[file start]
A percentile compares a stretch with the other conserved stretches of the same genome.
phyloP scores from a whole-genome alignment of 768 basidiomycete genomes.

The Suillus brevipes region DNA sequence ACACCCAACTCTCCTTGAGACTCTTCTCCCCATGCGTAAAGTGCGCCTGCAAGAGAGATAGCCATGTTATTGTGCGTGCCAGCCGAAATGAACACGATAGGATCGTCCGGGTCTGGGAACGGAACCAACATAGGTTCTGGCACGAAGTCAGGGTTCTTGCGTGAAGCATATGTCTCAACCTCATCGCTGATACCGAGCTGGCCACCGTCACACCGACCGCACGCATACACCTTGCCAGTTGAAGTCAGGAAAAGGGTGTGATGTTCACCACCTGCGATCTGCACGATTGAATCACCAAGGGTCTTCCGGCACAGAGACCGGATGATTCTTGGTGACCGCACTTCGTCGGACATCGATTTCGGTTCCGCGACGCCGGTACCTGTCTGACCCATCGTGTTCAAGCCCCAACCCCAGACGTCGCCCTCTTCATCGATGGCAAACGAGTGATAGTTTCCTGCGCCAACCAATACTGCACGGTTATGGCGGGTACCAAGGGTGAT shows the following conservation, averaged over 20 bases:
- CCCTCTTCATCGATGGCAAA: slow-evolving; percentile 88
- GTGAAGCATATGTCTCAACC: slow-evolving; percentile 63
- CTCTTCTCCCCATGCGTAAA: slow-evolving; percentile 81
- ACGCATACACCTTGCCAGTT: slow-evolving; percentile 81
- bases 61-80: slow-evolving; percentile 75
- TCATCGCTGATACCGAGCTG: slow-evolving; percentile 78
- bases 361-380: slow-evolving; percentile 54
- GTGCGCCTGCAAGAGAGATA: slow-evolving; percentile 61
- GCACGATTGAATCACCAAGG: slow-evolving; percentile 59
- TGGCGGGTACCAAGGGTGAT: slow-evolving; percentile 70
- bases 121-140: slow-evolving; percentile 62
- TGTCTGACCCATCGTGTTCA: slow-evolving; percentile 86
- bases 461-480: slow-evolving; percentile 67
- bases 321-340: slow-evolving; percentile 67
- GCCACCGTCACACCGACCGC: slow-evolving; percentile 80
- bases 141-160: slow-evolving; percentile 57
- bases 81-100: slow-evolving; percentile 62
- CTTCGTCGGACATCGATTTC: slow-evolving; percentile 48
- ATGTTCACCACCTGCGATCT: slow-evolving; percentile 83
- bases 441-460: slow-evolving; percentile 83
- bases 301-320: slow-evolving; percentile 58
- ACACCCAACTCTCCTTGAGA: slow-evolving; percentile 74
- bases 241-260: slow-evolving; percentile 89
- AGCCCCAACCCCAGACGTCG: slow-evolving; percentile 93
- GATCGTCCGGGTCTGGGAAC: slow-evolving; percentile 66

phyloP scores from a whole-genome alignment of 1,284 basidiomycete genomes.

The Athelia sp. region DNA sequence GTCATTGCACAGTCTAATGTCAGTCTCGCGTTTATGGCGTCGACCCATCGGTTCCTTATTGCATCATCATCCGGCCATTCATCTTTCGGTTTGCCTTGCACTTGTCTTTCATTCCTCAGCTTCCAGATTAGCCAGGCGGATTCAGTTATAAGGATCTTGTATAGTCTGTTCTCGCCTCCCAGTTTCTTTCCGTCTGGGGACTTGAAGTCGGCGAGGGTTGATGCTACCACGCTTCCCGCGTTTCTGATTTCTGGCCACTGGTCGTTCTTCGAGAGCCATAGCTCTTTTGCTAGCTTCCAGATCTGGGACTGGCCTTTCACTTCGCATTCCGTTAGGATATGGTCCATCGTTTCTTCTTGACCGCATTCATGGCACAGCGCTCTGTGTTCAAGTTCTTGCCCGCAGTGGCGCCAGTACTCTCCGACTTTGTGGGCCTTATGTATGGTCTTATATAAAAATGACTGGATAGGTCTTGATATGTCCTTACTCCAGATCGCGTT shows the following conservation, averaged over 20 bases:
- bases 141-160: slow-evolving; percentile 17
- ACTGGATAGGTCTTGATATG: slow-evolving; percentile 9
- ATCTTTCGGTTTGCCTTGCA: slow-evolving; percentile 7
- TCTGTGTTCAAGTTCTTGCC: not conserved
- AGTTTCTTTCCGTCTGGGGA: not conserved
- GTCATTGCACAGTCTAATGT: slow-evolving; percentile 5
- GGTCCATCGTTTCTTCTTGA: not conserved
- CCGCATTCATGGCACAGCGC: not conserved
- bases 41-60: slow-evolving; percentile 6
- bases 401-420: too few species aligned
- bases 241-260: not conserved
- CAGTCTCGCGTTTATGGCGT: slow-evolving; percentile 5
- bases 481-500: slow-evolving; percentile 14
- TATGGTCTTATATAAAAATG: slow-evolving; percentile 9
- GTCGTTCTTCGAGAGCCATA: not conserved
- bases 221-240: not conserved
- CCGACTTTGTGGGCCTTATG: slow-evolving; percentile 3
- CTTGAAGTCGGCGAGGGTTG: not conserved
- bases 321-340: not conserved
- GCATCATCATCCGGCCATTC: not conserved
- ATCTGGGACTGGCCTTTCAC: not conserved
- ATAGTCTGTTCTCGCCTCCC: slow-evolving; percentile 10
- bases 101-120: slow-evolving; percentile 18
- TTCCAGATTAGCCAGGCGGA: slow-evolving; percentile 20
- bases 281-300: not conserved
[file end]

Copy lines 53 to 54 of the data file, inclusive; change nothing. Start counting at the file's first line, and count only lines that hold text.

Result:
- bases 101-120: slow-evolving; percentile 18
- TTCCAGATTAGCCAGGCGGA: slow-evolving; percentile 20